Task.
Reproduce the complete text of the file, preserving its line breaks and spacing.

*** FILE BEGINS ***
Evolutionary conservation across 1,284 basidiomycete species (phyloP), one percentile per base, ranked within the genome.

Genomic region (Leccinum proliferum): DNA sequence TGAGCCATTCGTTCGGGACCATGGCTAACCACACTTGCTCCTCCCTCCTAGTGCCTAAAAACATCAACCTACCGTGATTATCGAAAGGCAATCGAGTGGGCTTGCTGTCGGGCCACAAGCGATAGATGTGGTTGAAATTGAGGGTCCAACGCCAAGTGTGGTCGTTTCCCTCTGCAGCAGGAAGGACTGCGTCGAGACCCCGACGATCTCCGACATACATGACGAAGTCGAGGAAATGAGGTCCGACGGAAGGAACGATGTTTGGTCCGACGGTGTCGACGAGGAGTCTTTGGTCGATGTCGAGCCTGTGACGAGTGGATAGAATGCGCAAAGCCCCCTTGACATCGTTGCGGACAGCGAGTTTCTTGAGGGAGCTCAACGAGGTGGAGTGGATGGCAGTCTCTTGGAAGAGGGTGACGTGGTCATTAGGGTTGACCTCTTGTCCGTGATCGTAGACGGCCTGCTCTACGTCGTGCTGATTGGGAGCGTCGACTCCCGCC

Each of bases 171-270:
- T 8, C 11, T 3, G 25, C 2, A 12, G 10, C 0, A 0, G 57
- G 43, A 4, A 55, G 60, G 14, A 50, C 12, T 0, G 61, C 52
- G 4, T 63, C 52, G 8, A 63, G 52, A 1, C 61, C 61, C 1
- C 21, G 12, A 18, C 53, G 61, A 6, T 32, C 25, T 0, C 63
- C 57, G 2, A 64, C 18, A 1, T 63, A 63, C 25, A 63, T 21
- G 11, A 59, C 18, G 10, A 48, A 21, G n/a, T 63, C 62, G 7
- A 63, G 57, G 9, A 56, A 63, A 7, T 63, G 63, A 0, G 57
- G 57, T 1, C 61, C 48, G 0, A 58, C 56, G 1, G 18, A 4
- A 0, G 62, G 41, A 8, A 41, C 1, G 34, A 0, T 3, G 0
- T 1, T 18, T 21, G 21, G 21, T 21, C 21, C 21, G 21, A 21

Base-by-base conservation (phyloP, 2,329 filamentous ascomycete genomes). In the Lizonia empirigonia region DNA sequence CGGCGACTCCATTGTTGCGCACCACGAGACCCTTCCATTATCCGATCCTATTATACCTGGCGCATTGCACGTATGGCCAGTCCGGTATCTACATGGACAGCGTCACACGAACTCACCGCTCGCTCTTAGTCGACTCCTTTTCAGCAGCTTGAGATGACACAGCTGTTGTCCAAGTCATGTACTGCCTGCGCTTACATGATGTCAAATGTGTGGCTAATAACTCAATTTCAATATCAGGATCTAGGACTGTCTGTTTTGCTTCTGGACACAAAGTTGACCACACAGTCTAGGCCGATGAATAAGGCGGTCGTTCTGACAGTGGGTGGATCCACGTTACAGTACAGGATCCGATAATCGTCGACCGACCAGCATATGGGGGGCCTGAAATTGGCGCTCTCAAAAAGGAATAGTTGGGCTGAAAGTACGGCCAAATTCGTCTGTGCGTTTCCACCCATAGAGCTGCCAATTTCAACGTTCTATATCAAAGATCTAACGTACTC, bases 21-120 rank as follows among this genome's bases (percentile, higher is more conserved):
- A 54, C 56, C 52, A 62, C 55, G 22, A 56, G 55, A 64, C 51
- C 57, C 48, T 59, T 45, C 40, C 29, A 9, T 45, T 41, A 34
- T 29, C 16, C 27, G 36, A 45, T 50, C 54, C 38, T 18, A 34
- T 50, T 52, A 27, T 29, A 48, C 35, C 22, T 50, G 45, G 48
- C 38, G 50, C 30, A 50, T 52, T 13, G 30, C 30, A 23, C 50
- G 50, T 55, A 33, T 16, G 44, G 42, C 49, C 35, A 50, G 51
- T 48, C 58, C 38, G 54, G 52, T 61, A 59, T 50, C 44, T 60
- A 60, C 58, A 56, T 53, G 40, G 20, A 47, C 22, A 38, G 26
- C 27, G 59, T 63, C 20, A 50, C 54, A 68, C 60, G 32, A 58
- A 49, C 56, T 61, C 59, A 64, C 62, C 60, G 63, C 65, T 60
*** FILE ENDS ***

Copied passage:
Evolutionary conservation across 1,284 basidiomycete species (phyloP), one percentile per base, ranked within the genome.

Genomic region (Leccinum proliferum): DNA sequence TGAGCCATTCGTTCGGGACCATGGCTAACCACACTTGCTCCTCCCTCCTAGTGCCTAAAAACATCAACCTACCGTGATTATCGAAAGGCAATCGAGTGGGCTTGCTGTCGGGCCACAAGCGATAGATGTGGTTGAAATTGAGGGTCCAACGCCAAGTGTGGTCGTTTCCCTCTGCAGCAGGAAGGACTGCGTCGAGACCCCGACGATCTCCGACATACATGACGAAGTCGAGGAAATGAGGTCCGACGGAAGGAACGATGTTTGGTCCGACGGTGTCGACGAGGAGTCTTTGGTCGATGTCGAGCCTGTGACGAGTGGATAGAATGCGCAAAGCCCCCTTGACATCGTTGCGGACAGCGAGTTTCTTGAGGGAGCTCAACGAGGTGGAGTGGATGGCAGTCTCTTGGAAGAGGGTGACGTGGTCATTAGGGTTGACCTCTTGTCCGTGATCGTAGACGGCCTGCTCTACGTCGTGCTGATTGGGAGCGTCGACTCCCGCC

Each of bases 171-270:
- T 8, C 11, T 3, G 25, C 2, A 12, G 10, C 0, A 0, G 57
- G 43, A 4, A 55, G 60, G 14, A 50, C 12, T 0, G 61, C 52
- G 4, T 63, C 52, G 8, A 63, G 52, A 1, C 61, C 61, C 1
- C 21, G 12, A 18, C 53, G 61, A 6, T 32, C 25, T 0, C 63
- C 57, G 2, A 64, C 18, A 1, T 63, A 63, C 25, A 63, T 21
- G 11, A 59, C 18, G 10, A 48, A 21, G n/a, T 63, C 62, G 7
- A 63, G 57, G 9, A 56, A 63, A 7, T 63, G 63, A 0, G 57
- G 57, T 1, C 61, C 48, G 0, A 58, C 56, G 1, G 18, A 4
- A 0, G 62, G 41, A 8, A 41, C 1, G 34, A 0, T 3, G 0
- T 1, T 18, T 21, G 21, G 21, T 21, C 21, C 21, G 21, A 21

Base-by-base conservation (phyloP, 2,329 filamentous ascomycete genomes). In the Lizonia empirigonia region DNA sequence CGGCGACTCCATTGTTGCGCACCACGAGACCCTTCCATTATCCGATCCTATTATACCTGGCGCATTGCACGTATGGCCAGTCCGGTATCTACATGGACAGCGTCACACGAACTCACCGCTCGCTCTTAGTCGACTCCTTTTCAGCAGCTTGAGATGACACAGCTGTTGTCCAAGTCATGTACTGCCTGCGCTTACATGATGTCAAATGTGTGGCTAATAACTCAATTTCAATATCAGGATCTAGGACTGTCTGTTTTGCTTCTGGACACAAAGTTGACCACACAGTCTAGGCCGATGAATAAGGCGGTCGTTCTGACAGTGGGTGGATCCACGTTACAGTACAGGATCCGATAATCGTCGACCGACCAGCATATGGGGGGCCTGAAATTGGCGCTCTCAAAAAGGAATAGTTGGGCTGAAAGTACGGCCAAATTCGTCTGTGCGTTTCCACCCATAGAGCTGCCAATTTCAACGTTCTATATCAAAGATCTAACGTACTC, bases 21-120 rank as follows among this genome's bases (percentile, higher is more conserved):
- A 54, C 56, C 52, A 62, C 55, G 22, A 56, G 55, A 64, C 51
- C 57, C 48, T 59, T 45, C 40, C 29, A 9, T 45, T 41, A 34
- T 29, C 16, C 27, G 36, A 45, T 50, C 54, C 38, T 18, A 34
- T 50, T 52, A 27, T 29, A 48, C 35, C 22, T 50, G 45, G 48
- C 38, G 50, C 30, A 50, T 52, T 13, G 30, C 30, A 23, C 50
- G 50, T 55, A 33, T 16, G 44, G 42, C 49, C 35, A 50, G 51
- T 48, C 58, C 38, G 54, G 52, T 61, A 59, T 50, C 44, T 60
- A 60, C 58, A 56, T 53, G 40, G 20, A 47, C 22, A 38, G 26
- C 27, G 59, T 63, C 20, A 50, C 54, A 68, C 60, G 32, A 58
- A 49, C 56, T 61, C 59, A 64, C 62, C 60, G 63, C 65, T 60